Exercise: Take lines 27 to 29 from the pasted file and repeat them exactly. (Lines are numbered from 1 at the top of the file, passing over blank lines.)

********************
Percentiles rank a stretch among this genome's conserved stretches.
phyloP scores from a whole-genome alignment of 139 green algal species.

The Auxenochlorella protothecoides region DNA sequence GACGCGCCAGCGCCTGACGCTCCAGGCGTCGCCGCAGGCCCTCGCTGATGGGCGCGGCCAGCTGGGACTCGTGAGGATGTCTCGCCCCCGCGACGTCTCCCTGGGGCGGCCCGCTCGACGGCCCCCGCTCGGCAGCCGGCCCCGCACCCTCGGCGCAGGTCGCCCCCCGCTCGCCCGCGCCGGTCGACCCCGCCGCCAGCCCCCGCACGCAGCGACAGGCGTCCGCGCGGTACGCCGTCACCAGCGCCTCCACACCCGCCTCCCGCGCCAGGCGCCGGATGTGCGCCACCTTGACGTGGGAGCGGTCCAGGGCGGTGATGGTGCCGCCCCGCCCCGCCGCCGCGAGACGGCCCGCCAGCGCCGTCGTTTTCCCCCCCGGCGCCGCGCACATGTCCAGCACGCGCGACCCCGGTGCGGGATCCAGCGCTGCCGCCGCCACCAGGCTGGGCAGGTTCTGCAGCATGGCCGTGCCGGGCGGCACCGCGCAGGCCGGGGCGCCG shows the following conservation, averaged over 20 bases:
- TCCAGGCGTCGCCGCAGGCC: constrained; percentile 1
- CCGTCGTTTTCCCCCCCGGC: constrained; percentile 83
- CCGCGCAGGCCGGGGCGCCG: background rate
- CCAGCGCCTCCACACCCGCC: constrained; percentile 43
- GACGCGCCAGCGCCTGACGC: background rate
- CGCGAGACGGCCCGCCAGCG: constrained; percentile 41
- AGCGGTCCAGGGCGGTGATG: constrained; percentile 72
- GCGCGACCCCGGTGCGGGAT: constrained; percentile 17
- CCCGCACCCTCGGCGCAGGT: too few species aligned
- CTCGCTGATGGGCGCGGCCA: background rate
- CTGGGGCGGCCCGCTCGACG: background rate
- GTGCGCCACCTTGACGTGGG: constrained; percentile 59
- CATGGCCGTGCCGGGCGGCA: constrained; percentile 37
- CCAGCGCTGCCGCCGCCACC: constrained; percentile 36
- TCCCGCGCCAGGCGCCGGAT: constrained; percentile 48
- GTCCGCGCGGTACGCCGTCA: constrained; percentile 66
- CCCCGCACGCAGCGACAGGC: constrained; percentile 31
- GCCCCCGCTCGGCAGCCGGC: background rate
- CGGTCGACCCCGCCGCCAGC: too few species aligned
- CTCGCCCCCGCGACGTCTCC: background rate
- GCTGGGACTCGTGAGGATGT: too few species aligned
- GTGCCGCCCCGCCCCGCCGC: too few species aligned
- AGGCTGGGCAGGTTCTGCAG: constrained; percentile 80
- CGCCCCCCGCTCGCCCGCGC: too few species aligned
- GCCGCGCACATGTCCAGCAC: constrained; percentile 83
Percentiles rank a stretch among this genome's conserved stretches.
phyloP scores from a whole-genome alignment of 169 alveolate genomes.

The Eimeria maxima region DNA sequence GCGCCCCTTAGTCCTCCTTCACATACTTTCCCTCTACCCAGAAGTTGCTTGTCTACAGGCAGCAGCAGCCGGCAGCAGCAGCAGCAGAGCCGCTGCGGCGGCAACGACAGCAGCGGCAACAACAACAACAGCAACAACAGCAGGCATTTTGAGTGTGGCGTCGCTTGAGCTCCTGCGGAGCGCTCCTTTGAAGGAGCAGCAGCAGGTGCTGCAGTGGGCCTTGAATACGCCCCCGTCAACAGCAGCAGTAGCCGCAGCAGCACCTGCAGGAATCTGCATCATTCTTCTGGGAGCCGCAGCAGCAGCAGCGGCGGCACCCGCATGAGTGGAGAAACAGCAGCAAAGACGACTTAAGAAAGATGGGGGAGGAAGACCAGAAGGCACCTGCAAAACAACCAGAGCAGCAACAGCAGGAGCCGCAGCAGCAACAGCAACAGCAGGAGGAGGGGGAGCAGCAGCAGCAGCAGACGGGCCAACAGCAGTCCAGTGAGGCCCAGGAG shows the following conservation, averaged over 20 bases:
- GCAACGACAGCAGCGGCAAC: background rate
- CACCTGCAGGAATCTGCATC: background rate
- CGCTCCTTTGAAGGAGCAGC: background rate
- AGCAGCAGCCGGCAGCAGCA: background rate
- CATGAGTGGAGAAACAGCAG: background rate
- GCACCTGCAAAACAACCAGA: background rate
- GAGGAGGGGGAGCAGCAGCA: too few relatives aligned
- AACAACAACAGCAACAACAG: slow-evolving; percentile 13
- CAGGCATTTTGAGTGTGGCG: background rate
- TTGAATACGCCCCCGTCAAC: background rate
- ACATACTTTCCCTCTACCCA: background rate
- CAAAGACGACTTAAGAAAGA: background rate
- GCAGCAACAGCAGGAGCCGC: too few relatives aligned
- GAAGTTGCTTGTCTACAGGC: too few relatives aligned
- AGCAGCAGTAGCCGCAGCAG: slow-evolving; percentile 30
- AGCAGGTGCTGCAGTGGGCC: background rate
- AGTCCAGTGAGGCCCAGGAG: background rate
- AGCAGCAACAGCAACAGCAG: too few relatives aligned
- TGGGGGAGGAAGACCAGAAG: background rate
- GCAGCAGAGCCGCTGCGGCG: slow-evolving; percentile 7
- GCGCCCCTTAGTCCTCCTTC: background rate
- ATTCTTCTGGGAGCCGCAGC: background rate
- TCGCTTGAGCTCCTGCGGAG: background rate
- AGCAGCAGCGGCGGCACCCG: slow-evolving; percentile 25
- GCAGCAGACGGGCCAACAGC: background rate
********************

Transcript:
- CGCCCCCCGCTCGCCCGCGC: too few species aligned
- GCCGCGCACATGTCCAGCAC: constrained; percentile 83
Percentiles rank a stretch among this genome's conserved stretches.